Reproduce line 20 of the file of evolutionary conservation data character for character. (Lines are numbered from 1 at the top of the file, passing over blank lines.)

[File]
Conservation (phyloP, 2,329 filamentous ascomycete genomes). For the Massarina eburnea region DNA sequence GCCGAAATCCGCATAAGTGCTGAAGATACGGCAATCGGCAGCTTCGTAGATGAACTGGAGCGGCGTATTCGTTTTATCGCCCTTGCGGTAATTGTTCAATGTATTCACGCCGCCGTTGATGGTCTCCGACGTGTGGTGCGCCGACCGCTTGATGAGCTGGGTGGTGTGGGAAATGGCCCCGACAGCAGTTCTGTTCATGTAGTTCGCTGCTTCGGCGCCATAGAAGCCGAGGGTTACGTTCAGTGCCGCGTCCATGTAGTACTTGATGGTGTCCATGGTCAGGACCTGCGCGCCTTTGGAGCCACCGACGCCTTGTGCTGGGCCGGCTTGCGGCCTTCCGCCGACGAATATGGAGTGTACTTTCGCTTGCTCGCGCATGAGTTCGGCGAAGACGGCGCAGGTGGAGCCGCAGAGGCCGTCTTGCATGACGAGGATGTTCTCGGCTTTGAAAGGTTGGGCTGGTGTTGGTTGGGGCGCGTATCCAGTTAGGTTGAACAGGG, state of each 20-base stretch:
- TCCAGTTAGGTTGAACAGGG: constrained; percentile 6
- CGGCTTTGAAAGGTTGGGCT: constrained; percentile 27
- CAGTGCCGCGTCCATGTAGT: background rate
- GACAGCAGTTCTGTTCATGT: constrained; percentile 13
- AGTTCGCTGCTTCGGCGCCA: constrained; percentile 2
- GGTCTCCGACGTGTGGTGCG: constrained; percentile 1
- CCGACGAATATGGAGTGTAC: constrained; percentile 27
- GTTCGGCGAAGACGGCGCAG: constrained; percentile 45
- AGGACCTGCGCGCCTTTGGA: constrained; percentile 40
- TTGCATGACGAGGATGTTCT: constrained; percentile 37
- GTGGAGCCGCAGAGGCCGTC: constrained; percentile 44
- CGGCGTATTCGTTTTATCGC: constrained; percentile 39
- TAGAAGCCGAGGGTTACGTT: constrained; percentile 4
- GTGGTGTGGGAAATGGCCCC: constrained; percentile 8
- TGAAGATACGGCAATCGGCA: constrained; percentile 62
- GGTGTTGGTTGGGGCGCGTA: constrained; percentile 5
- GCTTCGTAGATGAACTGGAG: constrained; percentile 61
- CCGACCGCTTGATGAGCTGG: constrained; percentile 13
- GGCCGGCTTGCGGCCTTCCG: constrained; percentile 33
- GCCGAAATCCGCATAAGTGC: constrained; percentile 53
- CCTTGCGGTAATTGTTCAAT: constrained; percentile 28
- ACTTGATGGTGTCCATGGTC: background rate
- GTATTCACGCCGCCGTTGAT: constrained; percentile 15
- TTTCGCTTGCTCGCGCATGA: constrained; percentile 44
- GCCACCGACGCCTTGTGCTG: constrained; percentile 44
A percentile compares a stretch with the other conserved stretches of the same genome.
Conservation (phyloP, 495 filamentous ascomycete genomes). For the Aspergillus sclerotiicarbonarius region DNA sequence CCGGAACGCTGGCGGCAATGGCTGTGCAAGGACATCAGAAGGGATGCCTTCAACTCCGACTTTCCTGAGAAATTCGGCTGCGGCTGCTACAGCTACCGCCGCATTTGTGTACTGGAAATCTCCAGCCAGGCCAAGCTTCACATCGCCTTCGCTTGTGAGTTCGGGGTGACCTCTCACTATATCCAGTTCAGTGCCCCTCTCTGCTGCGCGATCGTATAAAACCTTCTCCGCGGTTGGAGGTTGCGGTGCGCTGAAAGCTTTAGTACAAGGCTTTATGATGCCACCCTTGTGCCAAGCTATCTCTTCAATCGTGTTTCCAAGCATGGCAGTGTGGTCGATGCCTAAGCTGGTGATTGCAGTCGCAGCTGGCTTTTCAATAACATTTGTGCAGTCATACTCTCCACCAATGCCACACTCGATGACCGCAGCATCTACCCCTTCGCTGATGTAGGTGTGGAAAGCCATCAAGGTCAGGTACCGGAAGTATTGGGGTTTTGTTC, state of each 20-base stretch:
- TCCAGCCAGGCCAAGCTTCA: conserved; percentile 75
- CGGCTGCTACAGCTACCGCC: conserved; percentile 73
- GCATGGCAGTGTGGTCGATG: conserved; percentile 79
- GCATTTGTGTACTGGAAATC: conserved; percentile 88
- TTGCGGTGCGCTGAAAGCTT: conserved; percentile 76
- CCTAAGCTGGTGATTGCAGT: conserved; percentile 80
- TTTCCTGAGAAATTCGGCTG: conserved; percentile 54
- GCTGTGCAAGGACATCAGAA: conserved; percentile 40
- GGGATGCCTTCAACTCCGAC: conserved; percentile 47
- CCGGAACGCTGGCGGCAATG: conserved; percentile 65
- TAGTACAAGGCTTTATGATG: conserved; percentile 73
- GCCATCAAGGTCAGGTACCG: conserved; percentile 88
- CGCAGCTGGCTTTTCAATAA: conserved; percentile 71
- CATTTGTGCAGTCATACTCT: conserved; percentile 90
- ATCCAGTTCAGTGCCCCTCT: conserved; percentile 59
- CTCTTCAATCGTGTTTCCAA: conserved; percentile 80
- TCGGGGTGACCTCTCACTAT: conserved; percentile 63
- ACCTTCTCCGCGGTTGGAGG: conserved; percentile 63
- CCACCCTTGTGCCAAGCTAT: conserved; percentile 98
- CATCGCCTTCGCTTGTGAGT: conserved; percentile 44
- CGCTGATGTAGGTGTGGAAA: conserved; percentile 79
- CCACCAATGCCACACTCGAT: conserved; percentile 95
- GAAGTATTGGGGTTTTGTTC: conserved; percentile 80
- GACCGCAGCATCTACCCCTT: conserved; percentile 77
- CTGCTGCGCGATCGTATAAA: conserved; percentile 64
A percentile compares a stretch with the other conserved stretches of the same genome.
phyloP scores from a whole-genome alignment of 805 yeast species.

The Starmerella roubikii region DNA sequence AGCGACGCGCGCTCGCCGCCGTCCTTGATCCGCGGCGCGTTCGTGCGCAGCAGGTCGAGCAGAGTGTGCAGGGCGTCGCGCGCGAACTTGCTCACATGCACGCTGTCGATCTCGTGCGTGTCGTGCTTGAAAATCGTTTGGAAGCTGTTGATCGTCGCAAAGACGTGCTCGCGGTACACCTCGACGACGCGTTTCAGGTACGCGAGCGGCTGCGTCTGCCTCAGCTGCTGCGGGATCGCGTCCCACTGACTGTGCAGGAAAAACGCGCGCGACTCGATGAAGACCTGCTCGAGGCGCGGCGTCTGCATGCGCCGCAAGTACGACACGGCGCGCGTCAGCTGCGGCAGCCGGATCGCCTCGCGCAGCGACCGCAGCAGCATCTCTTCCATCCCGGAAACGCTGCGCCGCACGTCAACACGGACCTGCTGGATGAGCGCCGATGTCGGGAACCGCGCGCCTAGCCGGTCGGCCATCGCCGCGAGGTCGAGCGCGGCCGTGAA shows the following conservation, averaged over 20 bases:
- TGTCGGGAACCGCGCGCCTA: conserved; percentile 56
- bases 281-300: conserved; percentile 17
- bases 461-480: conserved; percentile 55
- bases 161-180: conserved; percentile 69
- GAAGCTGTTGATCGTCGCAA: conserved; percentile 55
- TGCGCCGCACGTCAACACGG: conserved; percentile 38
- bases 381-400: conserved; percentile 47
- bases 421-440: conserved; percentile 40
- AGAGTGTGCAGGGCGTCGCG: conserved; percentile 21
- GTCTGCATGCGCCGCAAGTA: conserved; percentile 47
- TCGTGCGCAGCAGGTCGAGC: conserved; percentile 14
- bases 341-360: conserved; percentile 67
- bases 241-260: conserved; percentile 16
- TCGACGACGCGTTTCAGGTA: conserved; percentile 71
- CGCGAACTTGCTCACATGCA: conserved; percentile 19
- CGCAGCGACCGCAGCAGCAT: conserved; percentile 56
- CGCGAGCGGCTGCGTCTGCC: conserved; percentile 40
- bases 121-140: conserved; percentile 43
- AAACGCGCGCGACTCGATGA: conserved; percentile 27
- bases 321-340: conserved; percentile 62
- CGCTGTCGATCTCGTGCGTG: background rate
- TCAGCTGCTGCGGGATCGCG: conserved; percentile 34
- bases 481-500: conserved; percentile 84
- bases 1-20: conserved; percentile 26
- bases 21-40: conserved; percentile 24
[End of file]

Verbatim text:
- GGCCGGCTTGCGGCCTTCCG: constrained; percentile 33